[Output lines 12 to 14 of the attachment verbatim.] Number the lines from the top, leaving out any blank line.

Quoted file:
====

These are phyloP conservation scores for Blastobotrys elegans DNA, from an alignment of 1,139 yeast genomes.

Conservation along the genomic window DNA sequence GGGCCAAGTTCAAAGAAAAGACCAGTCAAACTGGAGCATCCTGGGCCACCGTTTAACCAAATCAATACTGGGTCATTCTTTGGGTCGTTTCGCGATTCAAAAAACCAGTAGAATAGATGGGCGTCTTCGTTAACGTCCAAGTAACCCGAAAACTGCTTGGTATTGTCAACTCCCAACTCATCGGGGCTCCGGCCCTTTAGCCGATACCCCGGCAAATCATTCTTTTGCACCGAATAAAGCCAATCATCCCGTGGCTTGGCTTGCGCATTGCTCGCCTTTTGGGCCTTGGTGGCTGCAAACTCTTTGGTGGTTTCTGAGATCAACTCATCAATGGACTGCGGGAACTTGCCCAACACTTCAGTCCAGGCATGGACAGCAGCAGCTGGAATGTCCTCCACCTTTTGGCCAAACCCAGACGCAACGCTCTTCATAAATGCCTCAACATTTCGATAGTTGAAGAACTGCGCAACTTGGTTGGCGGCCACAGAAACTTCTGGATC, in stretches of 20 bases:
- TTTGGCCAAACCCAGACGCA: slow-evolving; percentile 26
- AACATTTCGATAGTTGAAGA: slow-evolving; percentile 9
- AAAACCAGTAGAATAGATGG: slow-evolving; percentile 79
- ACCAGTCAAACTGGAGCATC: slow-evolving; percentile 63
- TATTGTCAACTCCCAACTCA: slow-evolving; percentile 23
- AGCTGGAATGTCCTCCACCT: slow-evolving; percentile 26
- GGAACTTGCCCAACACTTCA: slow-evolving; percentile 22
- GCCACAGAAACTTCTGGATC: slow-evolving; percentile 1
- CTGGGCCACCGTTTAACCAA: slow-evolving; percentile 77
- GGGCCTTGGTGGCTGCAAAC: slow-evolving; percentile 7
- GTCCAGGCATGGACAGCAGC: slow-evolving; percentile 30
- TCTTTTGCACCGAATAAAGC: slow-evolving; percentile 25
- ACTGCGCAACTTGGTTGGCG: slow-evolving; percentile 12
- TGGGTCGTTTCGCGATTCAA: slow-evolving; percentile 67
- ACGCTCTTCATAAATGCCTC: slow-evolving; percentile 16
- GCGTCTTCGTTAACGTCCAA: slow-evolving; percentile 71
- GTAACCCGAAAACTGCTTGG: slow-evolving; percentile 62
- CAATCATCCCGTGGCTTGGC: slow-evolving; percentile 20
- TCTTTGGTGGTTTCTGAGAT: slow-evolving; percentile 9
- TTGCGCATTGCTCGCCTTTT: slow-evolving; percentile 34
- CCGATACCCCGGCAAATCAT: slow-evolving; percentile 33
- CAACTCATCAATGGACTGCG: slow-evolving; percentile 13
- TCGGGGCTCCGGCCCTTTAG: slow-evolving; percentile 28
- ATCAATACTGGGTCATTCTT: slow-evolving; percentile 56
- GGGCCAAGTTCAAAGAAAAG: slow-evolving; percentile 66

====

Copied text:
- GGGCCTTGGTGGCTGCAAAC: slow-evolving; percentile 7
- GTCCAGGCATGGACAGCAGC: slow-evolving; percentile 30
- TCTTTTGCACCGAATAAAGC: slow-evolving; percentile 25